How Long Do Deer Live On Average, In Captivity & Wild?

How Long Do Deer Live On Average

Have you wondered about the age of the deer you’ve just hunted? How long do deer live on average? If you ask deer hunters, it’s normal to get different answers. There are several factors contributing to a deer’s life. And it’s challenging to answer with confidence.

For an exact and clean number, read on below to be more knowledgeable about their lifestyles. More than that, it helps you learn how to hunt them better in the wild.

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How Long Do Deer Live On Average?

You may hear a lot about 3-years-old and mature 5-years-old deers, but how long do deer live on average? Its longevity gets influenced by a range of variables such as habitat, weather conditions, genetics, predators, food availability, and diseases.

In reality, deer live from 3 to 5 years in the wild, and humans are to blame for this short lifespan. It’s all due to the extensive hunting worldwide and predator intervention. Besides, expanding roads and buildings in a deer’s habitat only cause it to have fewer places to hide from danger.

Unlike these deers, those kept in captivity live longer and have healthier lives. According to the Deer Association, captive deers have a lifespan of 7 – 9 years on average.

Male vs female deer

So how about the differences if we break them down into sex and species?

In central and northern Illinois, female deers live for 5.2 years. Meanwhile, males can live for 2.5 years. Yet, a few of them can survive longer than that.

According to one study, the oldest male reached 9 years old while the oldest female was 18 years old. As you see, female deers have longer lifespans than males due to their high-calorie needs, behavior differences, and hunting habits.

old deer

Read more: What Does Baby Deer Eat? How Often & How Much To Give?

The Lifespan Of Different Deer Breeds

Deer lifespan also depends on its species. Let’s check out the following species worldwide:

Deer breed In the wild In captivity
White-tail deer 6-8 years 18-22
Mule deer 9-11 20-22
Axis deer 9-13 18-22
Albino deer 6-8 10-14
Red deer 10-12 20-22
Sika deer 14-16 15-18
Roe deer 9-10 13-15
Water deer 10-12 18-22
Eld’s deer unknown 16-20
Tufted deer 8-10 13-15

White-tail deer

White-tail deer

In every species, males usually have a shorter lifespan than females, and this is true with whitetails.

If we break it down into sex, we find out that the average male deer lifespan is nearly 3 years. Meanwhile, the longevity of a doe can reach 6.5 years. Their behavior is one of the main reasons that exposes them to more danger and getting injured.

Some will live longer and some less. You can find the oldest bucks in Georgia and Texas. The female white-tailed deer in Georgia can live 22 years.

Mule deer

Under natural conditions, diseases are not those causing big problems for mule deers. They’re only responsible for a small part of mortality. Also, mule deer have behaviors that guard them off lions, bears, and wolves.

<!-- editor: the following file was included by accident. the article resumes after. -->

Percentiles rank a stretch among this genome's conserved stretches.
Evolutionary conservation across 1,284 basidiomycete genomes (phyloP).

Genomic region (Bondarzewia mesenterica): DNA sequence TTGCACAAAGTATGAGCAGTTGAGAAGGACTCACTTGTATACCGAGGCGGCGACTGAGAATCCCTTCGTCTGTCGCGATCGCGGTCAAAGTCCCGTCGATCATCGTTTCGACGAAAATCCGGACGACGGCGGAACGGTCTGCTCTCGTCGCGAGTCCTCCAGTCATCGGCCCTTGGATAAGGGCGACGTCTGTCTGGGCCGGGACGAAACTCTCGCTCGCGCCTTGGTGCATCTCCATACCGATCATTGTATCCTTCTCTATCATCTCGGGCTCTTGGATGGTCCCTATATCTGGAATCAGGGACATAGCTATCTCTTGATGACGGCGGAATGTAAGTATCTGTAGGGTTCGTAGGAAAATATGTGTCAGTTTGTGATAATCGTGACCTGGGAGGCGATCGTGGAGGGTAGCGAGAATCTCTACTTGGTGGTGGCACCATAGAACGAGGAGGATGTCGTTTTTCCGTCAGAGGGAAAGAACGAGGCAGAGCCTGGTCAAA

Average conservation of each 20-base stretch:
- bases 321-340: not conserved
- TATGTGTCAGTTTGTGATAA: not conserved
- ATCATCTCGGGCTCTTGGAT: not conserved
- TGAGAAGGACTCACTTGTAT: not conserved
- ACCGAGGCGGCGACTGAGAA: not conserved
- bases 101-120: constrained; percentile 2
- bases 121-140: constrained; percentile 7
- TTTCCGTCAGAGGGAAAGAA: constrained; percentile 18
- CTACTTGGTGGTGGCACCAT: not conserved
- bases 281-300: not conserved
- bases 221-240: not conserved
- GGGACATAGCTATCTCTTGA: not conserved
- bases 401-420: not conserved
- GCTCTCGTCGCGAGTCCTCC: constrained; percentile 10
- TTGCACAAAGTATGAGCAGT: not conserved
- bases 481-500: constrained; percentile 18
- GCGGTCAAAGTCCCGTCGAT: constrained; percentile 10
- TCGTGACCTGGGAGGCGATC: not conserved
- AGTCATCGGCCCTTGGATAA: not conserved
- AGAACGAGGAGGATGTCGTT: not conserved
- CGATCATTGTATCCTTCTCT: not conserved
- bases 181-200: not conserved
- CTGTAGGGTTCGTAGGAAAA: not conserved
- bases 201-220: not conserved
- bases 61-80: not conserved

Then how long do Mule deer live on average? They naturally live from 9 to 11 years in the wild and survive longer when in captivity. Captive individuals could live over 20 years.

Axis deer

Axis deer stand out with a spotted body and a short tail. Once getting into new environments, they tend to have fewer predators but more resources to survive.

They also outcompete other species in the area with ease. And this fact explains how long these spotted animals can live. The longevity of axis deer is within 9 – 13 years, but zoo animals can live for 18 or 22 years.

Albino deer

Unlike mule deers, albino deers do not often live long due to their poor eyesight and inability to camouflage. However, people who have seen these white deers for years, there’s no defect about them. They look and act like other deers, and are as healthy as them.

The old doe in the Leland region can live for 13 years. On the other hand, a buck in Buffalo County is said to live for 12 years.

Red deer

They’re alert to predators. In North America, their main threats are believed to be bears and wolves. These predators generally catch young animals. That also means older red deers can get away from danger thanks to their speed and agility.

A wild living red deer tends to have a lifespan of 12 years. And it can live for more than 20 years in captivity.

Read More: Why Do Geese Stand On One Leg in Summer? We explore this bizarre bird behavior here!

Sika deer

Sika deer

Differing from albino deer, sika deer bear good eyesight, hearing, and a great sense of smell. More than that, they’re capable of sprinting fast whenever alerted but may not keep this speed for long distances. Not only that, but sika deer are also superb swimmers and can jump high over barriers once getting pursued.

For the above reasons, sika deer tend to live for 15 years on average. Zoo animals’ longevity usually ranges from 15 to 18 years.

Roe deer

This species has to deal with the reduction of its forested habitat and road accidents in some areas of Europe. Then how about their enemies? Wolf and lynx are the two most common predators of roe deers. But now they have become extinct in Britain.